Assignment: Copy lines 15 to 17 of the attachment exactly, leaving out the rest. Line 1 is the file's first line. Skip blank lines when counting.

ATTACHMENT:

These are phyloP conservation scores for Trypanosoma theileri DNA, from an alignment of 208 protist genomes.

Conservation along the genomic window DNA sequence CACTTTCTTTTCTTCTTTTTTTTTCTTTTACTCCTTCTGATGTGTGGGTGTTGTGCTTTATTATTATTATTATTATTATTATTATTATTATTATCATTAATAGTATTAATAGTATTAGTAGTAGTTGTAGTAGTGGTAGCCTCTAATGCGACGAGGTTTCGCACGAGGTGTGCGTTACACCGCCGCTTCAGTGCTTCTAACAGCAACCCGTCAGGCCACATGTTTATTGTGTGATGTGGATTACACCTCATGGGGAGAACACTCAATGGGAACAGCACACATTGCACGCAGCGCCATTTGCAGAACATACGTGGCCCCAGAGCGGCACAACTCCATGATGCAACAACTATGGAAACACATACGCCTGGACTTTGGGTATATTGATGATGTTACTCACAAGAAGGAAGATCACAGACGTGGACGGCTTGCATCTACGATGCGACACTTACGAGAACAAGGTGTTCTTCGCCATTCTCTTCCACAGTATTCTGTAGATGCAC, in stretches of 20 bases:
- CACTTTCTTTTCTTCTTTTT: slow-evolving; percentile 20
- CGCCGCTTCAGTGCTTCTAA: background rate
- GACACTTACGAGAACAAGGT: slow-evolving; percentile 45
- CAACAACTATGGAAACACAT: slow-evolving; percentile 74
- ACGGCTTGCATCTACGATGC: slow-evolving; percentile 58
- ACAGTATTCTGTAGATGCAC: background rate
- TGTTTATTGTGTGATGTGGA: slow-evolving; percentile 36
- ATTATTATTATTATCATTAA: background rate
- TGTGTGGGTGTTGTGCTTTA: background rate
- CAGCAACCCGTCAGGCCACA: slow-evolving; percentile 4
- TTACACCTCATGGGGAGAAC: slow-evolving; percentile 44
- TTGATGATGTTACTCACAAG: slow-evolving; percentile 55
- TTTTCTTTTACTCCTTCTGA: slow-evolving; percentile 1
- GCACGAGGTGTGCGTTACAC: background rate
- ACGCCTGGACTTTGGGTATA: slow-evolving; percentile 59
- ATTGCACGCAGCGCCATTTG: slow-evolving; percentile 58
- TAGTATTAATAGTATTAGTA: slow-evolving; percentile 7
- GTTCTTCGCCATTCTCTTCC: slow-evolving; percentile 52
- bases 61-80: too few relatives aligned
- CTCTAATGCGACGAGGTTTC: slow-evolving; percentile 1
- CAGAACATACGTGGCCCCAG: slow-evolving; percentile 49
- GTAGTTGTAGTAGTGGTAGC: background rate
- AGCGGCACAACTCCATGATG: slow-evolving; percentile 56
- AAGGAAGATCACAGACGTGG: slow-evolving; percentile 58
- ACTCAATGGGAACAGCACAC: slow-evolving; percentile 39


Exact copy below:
- TTTTCTTTTACTCCTTCTGA: slow-evolving; percentile 1
- GCACGAGGTGTGCGTTACAC: background rate
- ACGCCTGGACTTTGGGTATA: slow-evolving; percentile 59